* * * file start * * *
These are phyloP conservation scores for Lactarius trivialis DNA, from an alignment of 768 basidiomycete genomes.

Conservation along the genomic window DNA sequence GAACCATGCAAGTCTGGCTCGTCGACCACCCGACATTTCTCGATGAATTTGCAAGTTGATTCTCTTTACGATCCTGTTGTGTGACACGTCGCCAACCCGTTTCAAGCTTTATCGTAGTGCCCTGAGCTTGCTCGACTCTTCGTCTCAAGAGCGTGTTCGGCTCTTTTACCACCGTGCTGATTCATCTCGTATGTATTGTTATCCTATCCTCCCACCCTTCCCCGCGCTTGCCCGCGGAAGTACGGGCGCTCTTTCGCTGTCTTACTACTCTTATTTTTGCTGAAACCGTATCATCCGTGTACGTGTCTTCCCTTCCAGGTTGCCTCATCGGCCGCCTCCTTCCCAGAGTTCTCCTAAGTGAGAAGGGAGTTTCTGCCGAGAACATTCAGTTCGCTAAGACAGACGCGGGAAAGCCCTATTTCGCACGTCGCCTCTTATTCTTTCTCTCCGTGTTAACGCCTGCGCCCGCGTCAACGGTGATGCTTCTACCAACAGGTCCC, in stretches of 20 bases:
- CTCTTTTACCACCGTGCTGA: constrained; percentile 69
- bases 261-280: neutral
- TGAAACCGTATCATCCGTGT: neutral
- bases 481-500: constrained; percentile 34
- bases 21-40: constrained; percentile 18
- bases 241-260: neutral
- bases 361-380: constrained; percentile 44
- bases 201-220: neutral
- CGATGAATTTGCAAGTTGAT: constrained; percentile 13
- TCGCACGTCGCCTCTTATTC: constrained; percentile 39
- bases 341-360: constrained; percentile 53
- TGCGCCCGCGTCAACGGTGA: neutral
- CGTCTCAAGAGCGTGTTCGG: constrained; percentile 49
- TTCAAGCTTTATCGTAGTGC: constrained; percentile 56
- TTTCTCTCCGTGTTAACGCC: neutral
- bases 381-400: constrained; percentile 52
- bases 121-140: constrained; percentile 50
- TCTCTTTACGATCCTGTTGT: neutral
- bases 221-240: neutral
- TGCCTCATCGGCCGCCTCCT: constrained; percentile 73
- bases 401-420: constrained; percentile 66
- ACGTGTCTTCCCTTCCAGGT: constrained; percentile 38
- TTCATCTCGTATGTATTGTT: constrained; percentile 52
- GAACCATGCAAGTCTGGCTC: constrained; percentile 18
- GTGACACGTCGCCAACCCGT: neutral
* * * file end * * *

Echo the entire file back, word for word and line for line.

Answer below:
These are phyloP conservation scores for Lactarius trivialis DNA, from an alignment of 768 basidiomycete genomes.

Conservation along the genomic window DNA sequence GAACCATGCAAGTCTGGCTCGTCGACCACCCGACATTTCTCGATGAATTTGCAAGTTGATTCTCTTTACGATCCTGTTGTGTGACACGTCGCCAACCCGTTTCAAGCTTTATCGTAGTGCCCTGAGCTTGCTCGACTCTTCGTCTCAAGAGCGTGTTCGGCTCTTTTACCACCGTGCTGATTCATCTCGTATGTATTGTTATCCTATCCTCCCACCCTTCCCCGCGCTTGCCCGCGGAAGTACGGGCGCTCTTTCGCTGTCTTACTACTCTTATTTTTGCTGAAACCGTATCATCCGTGTACGTGTCTTCCCTTCCAGGTTGCCTCATCGGCCGCCTCCTTCCCAGAGTTCTCCTAAGTGAGAAGGGAGTTTCTGCCGAGAACATTCAGTTCGCTAAGACAGACGCGGGAAAGCCCTATTTCGCACGTCGCCTCTTATTCTTTCTCTCCGTGTTAACGCCTGCGCCCGCGTCAACGGTGATGCTTCTACCAACAGGTCCC, in stretches of 20 bases:
- CTCTTTTACCACCGTGCTGA: constrained; percentile 69
- bases 261-280: neutral
- TGAAACCGTATCATCCGTGT: neutral
- bases 481-500: constrained; percentile 34
- bases 21-40: constrained; percentile 18
- bases 241-260: neutral
- bases 361-380: constrained; percentile 44
- bases 201-220: neutral
- CGATGAATTTGCAAGTTGAT: constrained; percentile 13
- TCGCACGTCGCCTCTTATTC: constrained; percentile 39
- bases 341-360: constrained; percentile 53
- TGCGCCCGCGTCAACGGTGA: neutral
- CGTCTCAAGAGCGTGTTCGG: constrained; percentile 49
- TTCAAGCTTTATCGTAGTGC: constrained; percentile 56
- TTTCTCTCCGTGTTAACGCC: neutral
- bases 381-400: constrained; percentile 52
- bases 121-140: constrained; percentile 50
- TCTCTTTACGATCCTGTTGT: neutral
- bases 221-240: neutral
- TGCCTCATCGGCCGCCTCCT: constrained; percentile 73
- bases 401-420: constrained; percentile 66
- ACGTGTCTTCCCTTCCAGGT: constrained; percentile 38
- TTCATCTCGTATGTATTGTT: constrained; percentile 52
- GAACCATGCAAGTCTGGCTC: constrained; percentile 18
- GTGACACGTCGCCAACCCGT: neutral